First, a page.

In November 2009, McDermott reported on the US House Financial Services Committee’s approval of draft legislation, the Over-the-Counter Derivatives Markets Act of 2009, for the regulation of the over-the-counter (OTC) derivatives market. This legislation is part of an effort to mandate new clearing, trading and reporting rules for the OTC derivatives market in the United States. The full text of the article can be found at:
In December 2009, the US House of Representatives passed the Wall Street Reform and Consumer Protection Act of 2009, including the Over-the-Counter Derivatives Markets Act and several other financial regulatory measures. Voting was almost entirely along partisan lines, with the Republican Party strongly opposing the Act. The legislation is currently being considered by Senate committees and still has some way to go before becoming law. The Senate draft version is largely based on the House version but the Senate is widely expected to take a tougher stance. The text passed by the House of Representatives grants certain exemptions from the new requirements to non-financial users of OTC derivatives – the result of intense lobbying – but the Senate is expected to narrow these exemptions.
Draft legislation is yet to be published in Europe (the European Commission is due to propose a draft law by mid-2010) and OTC market participants are attempting to influence its course. In January 2010, representatives of some 160 non-financial corporate OTC users petitioned the Commission to exempt them from the proposed new European regime. They argued that the collateral requirements imposed by the new regime for cleared derivatives and the capital requirements for those that are not cleared would tie up too much capital; and that this in turn may hamper the recovery of the European economy by depriving OTC users of much needed liquidity.
These arguments may yet find some favour in Europe. Where the US approach is seen as more prescriptive overall, the Commission’s proposals so far (see its July and October 2009 Communications – COM(2009) 332 and COM(2009) 563) are based on broad policy principles with few details of how these will be implemented. The Commission has also indicated that it will implement the new regime only following wider consultation. Nevertheless, the Commission has declared that it does not intend to exempt non-financial corporate users of non-cleared derivatives from collateral requirements, on the grounds that “awarding special treatment for non-financial firms could create loopholes which would enable financial firms to engage in regulatory arbitrage. Any possible exemptions should be designed in such a way that eliminates any potential for abuse.”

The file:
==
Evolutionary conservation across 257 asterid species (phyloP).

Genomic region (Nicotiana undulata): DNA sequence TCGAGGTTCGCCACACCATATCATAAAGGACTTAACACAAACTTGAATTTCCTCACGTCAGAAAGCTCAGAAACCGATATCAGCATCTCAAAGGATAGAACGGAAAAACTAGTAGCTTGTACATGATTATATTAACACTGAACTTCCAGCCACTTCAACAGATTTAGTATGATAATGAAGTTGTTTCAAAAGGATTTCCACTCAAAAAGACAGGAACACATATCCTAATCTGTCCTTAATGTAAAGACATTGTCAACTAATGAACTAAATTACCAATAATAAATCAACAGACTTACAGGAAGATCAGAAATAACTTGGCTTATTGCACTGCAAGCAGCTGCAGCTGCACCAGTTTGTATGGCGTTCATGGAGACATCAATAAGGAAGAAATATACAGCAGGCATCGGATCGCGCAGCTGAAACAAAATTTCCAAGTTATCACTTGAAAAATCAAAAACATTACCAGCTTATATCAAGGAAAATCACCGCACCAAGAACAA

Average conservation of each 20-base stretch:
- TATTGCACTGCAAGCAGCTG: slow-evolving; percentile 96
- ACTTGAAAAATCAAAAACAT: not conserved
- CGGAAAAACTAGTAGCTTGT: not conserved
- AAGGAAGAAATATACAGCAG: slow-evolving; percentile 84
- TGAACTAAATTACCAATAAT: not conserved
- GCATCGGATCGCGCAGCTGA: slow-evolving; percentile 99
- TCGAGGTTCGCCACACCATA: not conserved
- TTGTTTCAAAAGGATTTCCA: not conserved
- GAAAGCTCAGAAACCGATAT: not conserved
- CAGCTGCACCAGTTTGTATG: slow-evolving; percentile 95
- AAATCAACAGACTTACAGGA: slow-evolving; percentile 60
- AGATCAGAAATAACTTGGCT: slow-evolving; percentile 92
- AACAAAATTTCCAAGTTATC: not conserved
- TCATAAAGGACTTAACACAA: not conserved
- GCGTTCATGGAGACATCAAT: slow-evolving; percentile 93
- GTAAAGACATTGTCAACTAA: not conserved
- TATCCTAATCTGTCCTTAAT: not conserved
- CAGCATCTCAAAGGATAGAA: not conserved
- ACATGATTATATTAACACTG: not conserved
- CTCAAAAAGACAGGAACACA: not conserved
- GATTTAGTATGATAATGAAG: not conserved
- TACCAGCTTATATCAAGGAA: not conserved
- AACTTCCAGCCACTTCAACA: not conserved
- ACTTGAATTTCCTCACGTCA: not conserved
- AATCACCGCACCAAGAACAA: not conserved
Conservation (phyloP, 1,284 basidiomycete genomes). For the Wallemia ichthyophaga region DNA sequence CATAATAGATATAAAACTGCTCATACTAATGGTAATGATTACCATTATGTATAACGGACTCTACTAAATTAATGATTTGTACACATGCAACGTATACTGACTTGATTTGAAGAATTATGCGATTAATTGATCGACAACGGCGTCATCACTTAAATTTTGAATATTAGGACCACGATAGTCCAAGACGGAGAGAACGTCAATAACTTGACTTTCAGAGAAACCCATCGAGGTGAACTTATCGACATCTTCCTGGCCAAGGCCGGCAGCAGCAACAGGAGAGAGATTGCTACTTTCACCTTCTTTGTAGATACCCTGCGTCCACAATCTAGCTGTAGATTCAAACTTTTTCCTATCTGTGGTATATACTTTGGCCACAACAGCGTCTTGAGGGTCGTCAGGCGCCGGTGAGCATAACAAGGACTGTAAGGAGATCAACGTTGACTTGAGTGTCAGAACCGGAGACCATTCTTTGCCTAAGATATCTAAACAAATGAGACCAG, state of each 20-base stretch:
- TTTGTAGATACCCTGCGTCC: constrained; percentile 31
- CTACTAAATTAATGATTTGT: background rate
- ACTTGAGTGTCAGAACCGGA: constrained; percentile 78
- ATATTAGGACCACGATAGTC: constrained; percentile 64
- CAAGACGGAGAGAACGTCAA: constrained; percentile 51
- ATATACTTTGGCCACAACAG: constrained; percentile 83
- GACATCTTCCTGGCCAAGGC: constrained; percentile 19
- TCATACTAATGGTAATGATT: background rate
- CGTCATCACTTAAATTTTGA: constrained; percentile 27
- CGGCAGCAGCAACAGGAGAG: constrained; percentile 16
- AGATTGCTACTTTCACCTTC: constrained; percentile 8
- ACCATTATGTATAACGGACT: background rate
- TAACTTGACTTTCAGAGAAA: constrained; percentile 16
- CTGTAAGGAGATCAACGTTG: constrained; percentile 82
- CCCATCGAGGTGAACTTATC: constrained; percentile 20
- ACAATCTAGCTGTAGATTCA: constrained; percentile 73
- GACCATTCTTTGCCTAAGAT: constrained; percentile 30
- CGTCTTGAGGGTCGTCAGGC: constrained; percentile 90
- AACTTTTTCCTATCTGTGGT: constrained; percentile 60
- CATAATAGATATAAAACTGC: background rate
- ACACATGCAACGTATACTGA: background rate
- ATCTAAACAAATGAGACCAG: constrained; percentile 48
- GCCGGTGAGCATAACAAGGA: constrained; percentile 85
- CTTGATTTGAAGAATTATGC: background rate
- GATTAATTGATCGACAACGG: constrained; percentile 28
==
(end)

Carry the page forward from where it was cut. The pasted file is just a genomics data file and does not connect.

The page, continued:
In November 2009, McDermott wrote that it remained to be seen whether the OTC derivatives market would become the subject of a regulatory turf war. Market participants are certainly trying to take advantage of the difference in the advancement of the legislative process on both sides of the Atlantic to extract concessions. Whether this ultimately leads to “regulatory arbitrage” between jurisdictions (or “jurisdiction shopping”) or a levelling of the regulation to the lowest common denominator is not yet evident. And whether the United States and Europe ultimately diverge in the details or succeed in taking a “universal” approach, there are indications that other countries are embarking on their own OTC derivatives reforms (Japan and India, for instance), thereby increasing the risk of distortions across the globe.
Meanwhile, the industry has continued its own efforts to improve the functioning of the OTC derivatives market. In January 2010, the International Swaps and Derivatives Association reported on the progress of its and its members’ work for the improvement of the privately negotiated derivatives industry infrastructure, and committed to deliver a further commitment letter to supervisors (including the US Federal Reserve) by March 2010.
If the US legislative process goes according to plan, the next big step in the regulation of the OTC derivatives market will come from the US Senate. It will be interesting to see the shape that it gives to the Over-the-Counter Derivatives Markets Act of 2009.